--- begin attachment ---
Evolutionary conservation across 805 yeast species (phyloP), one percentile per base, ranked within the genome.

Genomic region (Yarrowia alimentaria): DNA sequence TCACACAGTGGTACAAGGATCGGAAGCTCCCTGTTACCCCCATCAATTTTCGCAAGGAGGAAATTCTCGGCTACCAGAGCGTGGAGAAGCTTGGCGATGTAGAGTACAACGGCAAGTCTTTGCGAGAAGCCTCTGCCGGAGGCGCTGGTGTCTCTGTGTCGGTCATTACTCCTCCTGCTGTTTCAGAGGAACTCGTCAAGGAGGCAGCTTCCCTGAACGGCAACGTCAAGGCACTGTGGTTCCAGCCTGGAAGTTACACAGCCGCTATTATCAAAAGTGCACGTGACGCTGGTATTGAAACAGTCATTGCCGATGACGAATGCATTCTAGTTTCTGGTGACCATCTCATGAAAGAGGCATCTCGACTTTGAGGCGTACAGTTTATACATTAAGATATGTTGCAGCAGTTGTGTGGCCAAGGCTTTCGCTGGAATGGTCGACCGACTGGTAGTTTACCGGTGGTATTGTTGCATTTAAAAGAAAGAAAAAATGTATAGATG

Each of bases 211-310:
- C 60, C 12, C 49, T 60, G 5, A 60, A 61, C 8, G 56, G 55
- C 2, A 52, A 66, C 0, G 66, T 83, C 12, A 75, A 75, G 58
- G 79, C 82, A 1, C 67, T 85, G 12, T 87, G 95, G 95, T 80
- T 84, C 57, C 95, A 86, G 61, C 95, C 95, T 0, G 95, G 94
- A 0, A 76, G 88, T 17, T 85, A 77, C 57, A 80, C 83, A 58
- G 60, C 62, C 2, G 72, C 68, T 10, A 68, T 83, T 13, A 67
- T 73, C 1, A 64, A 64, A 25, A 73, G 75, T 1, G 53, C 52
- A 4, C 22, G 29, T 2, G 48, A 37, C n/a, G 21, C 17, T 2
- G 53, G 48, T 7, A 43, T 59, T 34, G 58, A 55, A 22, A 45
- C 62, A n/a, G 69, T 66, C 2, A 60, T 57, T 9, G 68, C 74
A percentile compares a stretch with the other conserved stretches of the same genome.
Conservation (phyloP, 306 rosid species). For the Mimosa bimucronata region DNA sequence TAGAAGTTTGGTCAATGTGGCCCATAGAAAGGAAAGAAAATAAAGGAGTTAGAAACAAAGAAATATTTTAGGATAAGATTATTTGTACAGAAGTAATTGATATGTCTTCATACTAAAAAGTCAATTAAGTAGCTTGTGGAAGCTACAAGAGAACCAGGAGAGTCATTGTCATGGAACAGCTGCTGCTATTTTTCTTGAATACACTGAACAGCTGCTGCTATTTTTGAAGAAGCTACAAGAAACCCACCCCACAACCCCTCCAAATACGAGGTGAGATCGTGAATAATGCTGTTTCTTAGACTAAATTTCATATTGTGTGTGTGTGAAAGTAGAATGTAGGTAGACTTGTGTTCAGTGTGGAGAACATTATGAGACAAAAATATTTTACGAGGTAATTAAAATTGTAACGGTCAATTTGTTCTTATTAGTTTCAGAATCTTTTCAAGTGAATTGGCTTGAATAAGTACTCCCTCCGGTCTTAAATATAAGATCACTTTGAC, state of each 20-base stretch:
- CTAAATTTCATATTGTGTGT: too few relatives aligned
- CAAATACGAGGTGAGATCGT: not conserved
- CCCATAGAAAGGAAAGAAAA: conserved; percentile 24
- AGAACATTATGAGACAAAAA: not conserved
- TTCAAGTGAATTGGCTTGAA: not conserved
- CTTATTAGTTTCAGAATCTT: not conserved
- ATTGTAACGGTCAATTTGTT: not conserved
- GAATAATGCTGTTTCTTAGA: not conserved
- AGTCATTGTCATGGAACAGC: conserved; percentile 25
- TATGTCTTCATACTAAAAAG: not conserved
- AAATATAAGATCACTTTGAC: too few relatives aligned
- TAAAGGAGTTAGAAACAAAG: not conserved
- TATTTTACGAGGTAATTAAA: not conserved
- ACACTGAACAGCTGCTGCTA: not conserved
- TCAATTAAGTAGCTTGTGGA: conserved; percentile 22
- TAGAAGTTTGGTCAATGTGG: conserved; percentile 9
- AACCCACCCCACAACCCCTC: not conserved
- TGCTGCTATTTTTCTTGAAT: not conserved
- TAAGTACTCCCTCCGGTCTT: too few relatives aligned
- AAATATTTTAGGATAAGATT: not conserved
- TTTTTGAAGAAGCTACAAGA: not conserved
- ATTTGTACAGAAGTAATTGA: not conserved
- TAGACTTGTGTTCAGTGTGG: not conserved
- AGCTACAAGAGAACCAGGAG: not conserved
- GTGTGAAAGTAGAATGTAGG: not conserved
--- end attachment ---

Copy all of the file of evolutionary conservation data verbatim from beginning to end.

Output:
Evolutionary conservation across 805 yeast species (phyloP), one percentile per base, ranked within the genome.

Genomic region (Yarrowia alimentaria): DNA sequence TCACACAGTGGTACAAGGATCGGAAGCTCCCTGTTACCCCCATCAATTTTCGCAAGGAGGAAATTCTCGGCTACCAGAGCGTGGAGAAGCTTGGCGATGTAGAGTACAACGGCAAGTCTTTGCGAGAAGCCTCTGCCGGAGGCGCTGGTGTCTCTGTGTCGGTCATTACTCCTCCTGCTGTTTCAGAGGAACTCGTCAAGGAGGCAGCTTCCCTGAACGGCAACGTCAAGGCACTGTGGTTCCAGCCTGGAAGTTACACAGCCGCTATTATCAAAAGTGCACGTGACGCTGGTATTGAAACAGTCATTGCCGATGACGAATGCATTCTAGTTTCTGGTGACCATCTCATGAAAGAGGCATCTCGACTTTGAGGCGTACAGTTTATACATTAAGATATGTTGCAGCAGTTGTGTGGCCAAGGCTTTCGCTGGAATGGTCGACCGACTGGTAGTTTACCGGTGGTATTGTTGCATTTAAAAGAAAGAAAAAATGTATAGATG

Each of bases 211-310:
- C 60, C 12, C 49, T 60, G 5, A 60, A 61, C 8, G 56, G 55
- C 2, A 52, A 66, C 0, G 66, T 83, C 12, A 75, A 75, G 58
- G 79, C 82, A 1, C 67, T 85, G 12, T 87, G 95, G 95, T 80
- T 84, C 57, C 95, A 86, G 61, C 95, C 95, T 0, G 95, G 94
- A 0, A 76, G 88, T 17, T 85, A 77, C 57, A 80, C 83, A 58
- G 60, C 62, C 2, G 72, C 68, T 10, A 68, T 83, T 13, A 67
- T 73, C 1, A 64, A 64, A 25, A 73, G 75, T 1, G 53, C 52
- A 4, C 22, G 29, T 2, G 48, A 37, C n/a, G 21, C 17, T 2
- G 53, G 48, T 7, A 43, T 59, T 34, G 58, A 55, A 22, A 45
- C 62, A n/a, G 69, T 66, C 2, A 60, T 57, T 9, G 68, C 74
A percentile compares a stretch with the other conserved stretches of the same genome.
Conservation (phyloP, 306 rosid species). For the Mimosa bimucronata region DNA sequence TAGAAGTTTGGTCAATGTGGCCCATAGAAAGGAAAGAAAATAAAGGAGTTAGAAACAAAGAAATATTTTAGGATAAGATTATTTGTACAGAAGTAATTGATATGTCTTCATACTAAAAAGTCAATTAAGTAGCTTGTGGAAGCTACAAGAGAACCAGGAGAGTCATTGTCATGGAACAGCTGCTGCTATTTTTCTTGAATACACTGAACAGCTGCTGCTATTTTTGAAGAAGCTACAAGAAACCCACCCCACAACCCCTCCAAATACGAGGTGAGATCGTGAATAATGCTGTTTCTTAGACTAAATTTCATATTGTGTGTGTGTGAAAGTAGAATGTAGGTAGACTTGTGTTCAGTGTGGAGAACATTATGAGACAAAAATATTTTACGAGGTAATTAAAATTGTAACGGTCAATTTGTTCTTATTAGTTTCAGAATCTTTTCAAGTGAATTGGCTTGAATAAGTACTCCCTCCGGTCTTAAATATAAGATCACTTTGAC, state of each 20-base stretch:
- CTAAATTTCATATTGTGTGT: too few relatives aligned
- CAAATACGAGGTGAGATCGT: not conserved
- CCCATAGAAAGGAAAGAAAA: conserved; percentile 24
- AGAACATTATGAGACAAAAA: not conserved
- TTCAAGTGAATTGGCTTGAA: not conserved
- CTTATTAGTTTCAGAATCTT: not conserved
- ATTGTAACGGTCAATTTGTT: not conserved
- GAATAATGCTGTTTCTTAGA: not conserved
- AGTCATTGTCATGGAACAGC: conserved; percentile 25
- TATGTCTTCATACTAAAAAG: not conserved
- AAATATAAGATCACTTTGAC: too few relatives aligned
- TAAAGGAGTTAGAAACAAAG: not conserved
- TATTTTACGAGGTAATTAAA: not conserved
- ACACTGAACAGCTGCTGCTA: not conserved
- TCAATTAAGTAGCTTGTGGA: conserved; percentile 22
- TAGAAGTTTGGTCAATGTGG: conserved; percentile 9
- AACCCACCCCACAACCCCTC: not conserved
- TGCTGCTATTTTTCTTGAAT: not conserved
- TAAGTACTCCCTCCGGTCTT: too few relatives aligned
- AAATATTTTAGGATAAGATT: not conserved
- TTTTTGAAGAAGCTACAAGA: not conserved
- ATTTGTACAGAAGTAATTGA: not conserved
- TAGACTTGTGTTCAGTGTGG: not conserved
- AGCTACAAGAGAACCAGGAG: not conserved
- GTGTGAAAGTAGAATGTAGG: not conserved